Joho the Blog » Everything’s a network, even bookmobiles

Everything’s a network, even bookmobiles

A few times in the course of Derek Attig’s really interesting talk on the history of bookmobiles yesterday, he pointed out how the route map of the early bookmobiles (and later ones, too) resembles a network map. He did this to stress that the history of bookmobiles is not simply a history of vehicles, but rather should be understood in terms of those vehicles’ social effect: creating and connecting communities.

I like this point, and I don’t mean to suggest that Derek carried the analogy too far. Not at all. But, it is an excellent example of how we are reinterpreting everything in terms of networks, just as we had previously interpreted everything in terms of computers and programs and information, and before that in terms of telephone networks, and before that…and before that…and before that….

Cultural paradigm shift? Underway!

One Response to “Everything’s a network, even bookmobiles”

  1. Its always been my contention that the reason nobody can charge for content is that it has always been free and that the network perspective explains it.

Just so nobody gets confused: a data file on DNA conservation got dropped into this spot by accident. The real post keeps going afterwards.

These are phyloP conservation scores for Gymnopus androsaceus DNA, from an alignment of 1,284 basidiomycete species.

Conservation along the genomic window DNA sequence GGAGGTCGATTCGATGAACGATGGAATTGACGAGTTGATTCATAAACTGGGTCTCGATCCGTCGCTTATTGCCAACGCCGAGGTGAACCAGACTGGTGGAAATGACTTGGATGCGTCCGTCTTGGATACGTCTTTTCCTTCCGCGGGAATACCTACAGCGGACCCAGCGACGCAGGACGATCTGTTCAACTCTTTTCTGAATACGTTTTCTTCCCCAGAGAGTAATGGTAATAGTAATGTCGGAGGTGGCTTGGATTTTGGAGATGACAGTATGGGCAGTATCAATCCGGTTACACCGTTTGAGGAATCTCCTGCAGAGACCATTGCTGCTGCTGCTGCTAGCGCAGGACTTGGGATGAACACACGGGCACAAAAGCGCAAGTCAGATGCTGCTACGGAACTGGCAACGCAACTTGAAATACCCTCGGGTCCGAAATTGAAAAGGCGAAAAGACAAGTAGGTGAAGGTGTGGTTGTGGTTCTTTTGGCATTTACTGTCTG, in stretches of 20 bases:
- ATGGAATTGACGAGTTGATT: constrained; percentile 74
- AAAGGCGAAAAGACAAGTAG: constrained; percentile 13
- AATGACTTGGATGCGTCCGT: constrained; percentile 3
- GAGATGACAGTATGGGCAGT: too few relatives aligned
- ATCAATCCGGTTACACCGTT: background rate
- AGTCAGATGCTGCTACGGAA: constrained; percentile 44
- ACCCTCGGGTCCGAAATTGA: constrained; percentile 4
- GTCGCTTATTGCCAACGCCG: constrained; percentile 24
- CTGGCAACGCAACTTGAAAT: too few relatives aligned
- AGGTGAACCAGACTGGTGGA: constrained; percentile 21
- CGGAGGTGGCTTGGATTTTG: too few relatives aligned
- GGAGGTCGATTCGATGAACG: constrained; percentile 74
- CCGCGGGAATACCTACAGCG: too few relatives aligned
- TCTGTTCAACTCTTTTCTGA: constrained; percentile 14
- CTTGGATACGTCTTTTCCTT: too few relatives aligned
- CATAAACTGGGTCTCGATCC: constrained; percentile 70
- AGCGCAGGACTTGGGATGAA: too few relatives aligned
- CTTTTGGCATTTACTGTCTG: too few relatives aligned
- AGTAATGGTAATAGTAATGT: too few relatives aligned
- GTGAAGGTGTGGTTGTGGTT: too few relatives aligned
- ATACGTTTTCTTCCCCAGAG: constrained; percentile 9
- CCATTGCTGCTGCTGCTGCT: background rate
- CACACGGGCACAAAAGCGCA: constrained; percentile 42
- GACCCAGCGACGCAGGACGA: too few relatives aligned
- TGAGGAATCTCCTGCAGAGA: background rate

When we buy a newspaper, what we are paying for is the growing, milling, pulping, printing and distribution of the platform, not the content. Every day the newspaper company has to rebuild its physical network and the cover price covers that rebuild.

    The content is, and has always been, free. In fact, the content is the bait, the reader is the product and the customer is the advertiser. You can’t get fish to pay for their bait, certainly not up-front and you can’t get readers to pay for their bait either.

    The key reason that the papers can’t survive the internet is that the network charge is entangled with the content. The phone company/ISP charges a flat monthly fee for “network access” and everything else is “free” but they have separated the network charge from the content and made it a monthly one-off not a daily constant drain. If that transaction was a daily cost they would be hard pressed to keep their customers as well.

    I’m sure there’s some marketing psychology about why that is a hard sell, but that’s what it is.

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